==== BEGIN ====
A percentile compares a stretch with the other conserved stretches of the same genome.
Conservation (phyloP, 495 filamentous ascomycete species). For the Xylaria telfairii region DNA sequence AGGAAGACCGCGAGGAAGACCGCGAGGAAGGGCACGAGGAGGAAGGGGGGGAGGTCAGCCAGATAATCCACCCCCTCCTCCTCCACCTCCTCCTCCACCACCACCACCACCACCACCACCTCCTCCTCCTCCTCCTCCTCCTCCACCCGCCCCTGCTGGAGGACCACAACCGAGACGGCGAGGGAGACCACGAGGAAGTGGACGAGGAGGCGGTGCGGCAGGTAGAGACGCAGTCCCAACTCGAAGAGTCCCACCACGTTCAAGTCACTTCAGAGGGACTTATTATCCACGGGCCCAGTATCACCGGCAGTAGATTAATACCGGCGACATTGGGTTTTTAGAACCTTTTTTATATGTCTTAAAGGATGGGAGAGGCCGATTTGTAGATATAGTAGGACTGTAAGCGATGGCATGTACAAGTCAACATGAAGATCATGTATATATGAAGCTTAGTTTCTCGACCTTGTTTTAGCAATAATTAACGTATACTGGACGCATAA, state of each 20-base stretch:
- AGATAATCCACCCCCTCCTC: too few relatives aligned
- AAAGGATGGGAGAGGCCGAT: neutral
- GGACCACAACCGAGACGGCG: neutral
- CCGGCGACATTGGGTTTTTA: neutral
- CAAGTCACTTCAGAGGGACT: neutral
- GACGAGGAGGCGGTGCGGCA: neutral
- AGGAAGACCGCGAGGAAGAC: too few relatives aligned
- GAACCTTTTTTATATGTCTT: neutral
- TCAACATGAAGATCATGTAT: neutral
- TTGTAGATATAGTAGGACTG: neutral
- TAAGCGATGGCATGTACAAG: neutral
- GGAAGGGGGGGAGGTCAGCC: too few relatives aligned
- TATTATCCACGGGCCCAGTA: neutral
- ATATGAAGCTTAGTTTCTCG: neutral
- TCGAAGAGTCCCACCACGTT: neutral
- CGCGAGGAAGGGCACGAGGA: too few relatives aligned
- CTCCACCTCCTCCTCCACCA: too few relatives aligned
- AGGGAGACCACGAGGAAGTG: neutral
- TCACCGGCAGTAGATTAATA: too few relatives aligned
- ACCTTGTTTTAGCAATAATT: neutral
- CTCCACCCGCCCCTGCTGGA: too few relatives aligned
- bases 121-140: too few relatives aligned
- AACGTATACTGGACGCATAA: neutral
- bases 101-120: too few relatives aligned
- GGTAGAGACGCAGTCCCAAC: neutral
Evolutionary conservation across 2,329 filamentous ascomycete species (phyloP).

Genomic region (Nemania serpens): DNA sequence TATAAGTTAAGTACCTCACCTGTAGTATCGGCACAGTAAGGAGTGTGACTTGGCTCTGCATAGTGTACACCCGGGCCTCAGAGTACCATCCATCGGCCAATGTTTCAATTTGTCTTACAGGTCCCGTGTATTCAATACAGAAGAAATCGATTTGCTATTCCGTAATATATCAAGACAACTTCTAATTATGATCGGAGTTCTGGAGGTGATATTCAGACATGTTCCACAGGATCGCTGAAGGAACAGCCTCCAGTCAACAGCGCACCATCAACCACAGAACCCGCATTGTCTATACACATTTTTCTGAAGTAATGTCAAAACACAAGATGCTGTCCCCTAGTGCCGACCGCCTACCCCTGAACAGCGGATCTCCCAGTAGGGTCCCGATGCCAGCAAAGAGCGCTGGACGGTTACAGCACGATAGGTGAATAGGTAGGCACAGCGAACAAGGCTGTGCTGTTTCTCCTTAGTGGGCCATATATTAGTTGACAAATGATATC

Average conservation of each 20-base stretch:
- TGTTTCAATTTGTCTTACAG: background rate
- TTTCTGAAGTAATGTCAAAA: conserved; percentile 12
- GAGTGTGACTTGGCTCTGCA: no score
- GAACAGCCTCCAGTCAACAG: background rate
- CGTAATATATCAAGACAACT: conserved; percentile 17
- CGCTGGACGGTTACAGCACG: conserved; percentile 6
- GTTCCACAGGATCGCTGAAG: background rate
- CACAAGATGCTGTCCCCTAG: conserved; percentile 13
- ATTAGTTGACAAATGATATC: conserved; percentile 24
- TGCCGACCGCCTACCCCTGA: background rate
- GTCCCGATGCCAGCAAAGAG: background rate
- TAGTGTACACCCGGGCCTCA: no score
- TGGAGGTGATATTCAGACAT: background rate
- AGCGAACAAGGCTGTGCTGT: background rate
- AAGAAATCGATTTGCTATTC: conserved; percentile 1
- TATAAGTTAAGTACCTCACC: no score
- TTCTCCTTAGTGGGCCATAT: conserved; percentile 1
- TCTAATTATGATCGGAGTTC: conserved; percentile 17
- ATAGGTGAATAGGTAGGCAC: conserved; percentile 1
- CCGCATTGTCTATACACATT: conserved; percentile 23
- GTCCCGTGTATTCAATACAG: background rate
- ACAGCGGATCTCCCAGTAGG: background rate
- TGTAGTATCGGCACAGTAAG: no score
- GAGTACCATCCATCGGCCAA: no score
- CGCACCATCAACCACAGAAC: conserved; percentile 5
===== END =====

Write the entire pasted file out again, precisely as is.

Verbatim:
A percentile compares a stretch with the other conserved stretches of the same genome.
Conservation (phyloP, 495 filamentous ascomycete species). For the Xylaria telfairii region DNA sequence AGGAAGACCGCGAGGAAGACCGCGAGGAAGGGCACGAGGAGGAAGGGGGGGAGGTCAGCCAGATAATCCACCCCCTCCTCCTCCACCTCCTCCTCCACCACCACCACCACCACCACCACCTCCTCCTCCTCCTCCTCCTCCTCCACCCGCCCCTGCTGGAGGACCACAACCGAGACGGCGAGGGAGACCACGAGGAAGTGGACGAGGAGGCGGTGCGGCAGGTAGAGACGCAGTCCCAACTCGAAGAGTCCCACCACGTTCAAGTCACTTCAGAGGGACTTATTATCCACGGGCCCAGTATCACCGGCAGTAGATTAATACCGGCGACATTGGGTTTTTAGAACCTTTTTTATATGTCTTAAAGGATGGGAGAGGCCGATTTGTAGATATAGTAGGACTGTAAGCGATGGCATGTACAAGTCAACATGAAGATCATGTATATATGAAGCTTAGTTTCTCGACCTTGTTTTAGCAATAATTAACGTATACTGGACGCATAA, state of each 20-base stretch:
- AGATAATCCACCCCCTCCTC: too few relatives aligned
- AAAGGATGGGAGAGGCCGAT: neutral
- GGACCACAACCGAGACGGCG: neutral
- CCGGCGACATTGGGTTTTTA: neutral
- CAAGTCACTTCAGAGGGACT: neutral
- GACGAGGAGGCGGTGCGGCA: neutral
- AGGAAGACCGCGAGGAAGAC: too few relatives aligned
- GAACCTTTTTTATATGTCTT: neutral
- TCAACATGAAGATCATGTAT: neutral
- TTGTAGATATAGTAGGACTG: neutral
- TAAGCGATGGCATGTACAAG: neutral
- GGAAGGGGGGGAGGTCAGCC: too few relatives aligned
- TATTATCCACGGGCCCAGTA: neutral
- ATATGAAGCTTAGTTTCTCG: neutral
- TCGAAGAGTCCCACCACGTT: neutral
- CGCGAGGAAGGGCACGAGGA: too few relatives aligned
- CTCCACCTCCTCCTCCACCA: too few relatives aligned
- AGGGAGACCACGAGGAAGTG: neutral
- TCACCGGCAGTAGATTAATA: too few relatives aligned
- ACCTTGTTTTAGCAATAATT: neutral
- CTCCACCCGCCCCTGCTGGA: too few relatives aligned
- bases 121-140: too few relatives aligned
- AACGTATACTGGACGCATAA: neutral
- bases 101-120: too few relatives aligned
- GGTAGAGACGCAGTCCCAAC: neutral
Evolutionary conservation across 2,329 filamentous ascomycete species (phyloP).

Genomic region (Nemania serpens): DNA sequence TATAAGTTAAGTACCTCACCTGTAGTATCGGCACAGTAAGGAGTGTGACTTGGCTCTGCATAGTGTACACCCGGGCCTCAGAGTACCATCCATCGGCCAATGTTTCAATTTGTCTTACAGGTCCCGTGTATTCAATACAGAAGAAATCGATTTGCTATTCCGTAATATATCAAGACAACTTCTAATTATGATCGGAGTTCTGGAGGTGATATTCAGACATGTTCCACAGGATCGCTGAAGGAACAGCCTCCAGTCAACAGCGCACCATCAACCACAGAACCCGCATTGTCTATACACATTTTTCTGAAGTAATGTCAAAACACAAGATGCTGTCCCCTAGTGCCGACCGCCTACCCCTGAACAGCGGATCTCCCAGTAGGGTCCCGATGCCAGCAAAGAGCGCTGGACGGTTACAGCACGATAGGTGAATAGGTAGGCACAGCGAACAAGGCTGTGCTGTTTCTCCTTAGTGGGCCATATATTAGTTGACAAATGATATC

Average conservation of each 20-base stretch:
- TGTTTCAATTTGTCTTACAG: background rate
- TTTCTGAAGTAATGTCAAAA: conserved; percentile 12
- GAGTGTGACTTGGCTCTGCA: no score
- GAACAGCCTCCAGTCAACAG: background rate
- CGTAATATATCAAGACAACT: conserved; percentile 17
- CGCTGGACGGTTACAGCACG: conserved; percentile 6
- GTTCCACAGGATCGCTGAAG: background rate
- CACAAGATGCTGTCCCCTAG: conserved; percentile 13
- ATTAGTTGACAAATGATATC: conserved; percentile 24
- TGCCGACCGCCTACCCCTGA: background rate
- GTCCCGATGCCAGCAAAGAG: background rate
- TAGTGTACACCCGGGCCTCA: no score
- TGGAGGTGATATTCAGACAT: background rate
- AGCGAACAAGGCTGTGCTGT: background rate
- AAGAAATCGATTTGCTATTC: conserved; percentile 1
- TATAAGTTAAGTACCTCACC: no score
- TTCTCCTTAGTGGGCCATAT: conserved; percentile 1
- TCTAATTATGATCGGAGTTC: conserved; percentile 17
- ATAGGTGAATAGGTAGGCAC: conserved; percentile 1
- CCGCATTGTCTATACACATT: conserved; percentile 23
- GTCCCGTGTATTCAATACAG: background rate
- ACAGCGGATCTCCCAGTAGG: background rate
- TGTAGTATCGGCACAGTAAG: no score
- GAGTACCATCCATCGGCCAA: no score
- CGCACCATCAACCACAGAAC: conserved; percentile 5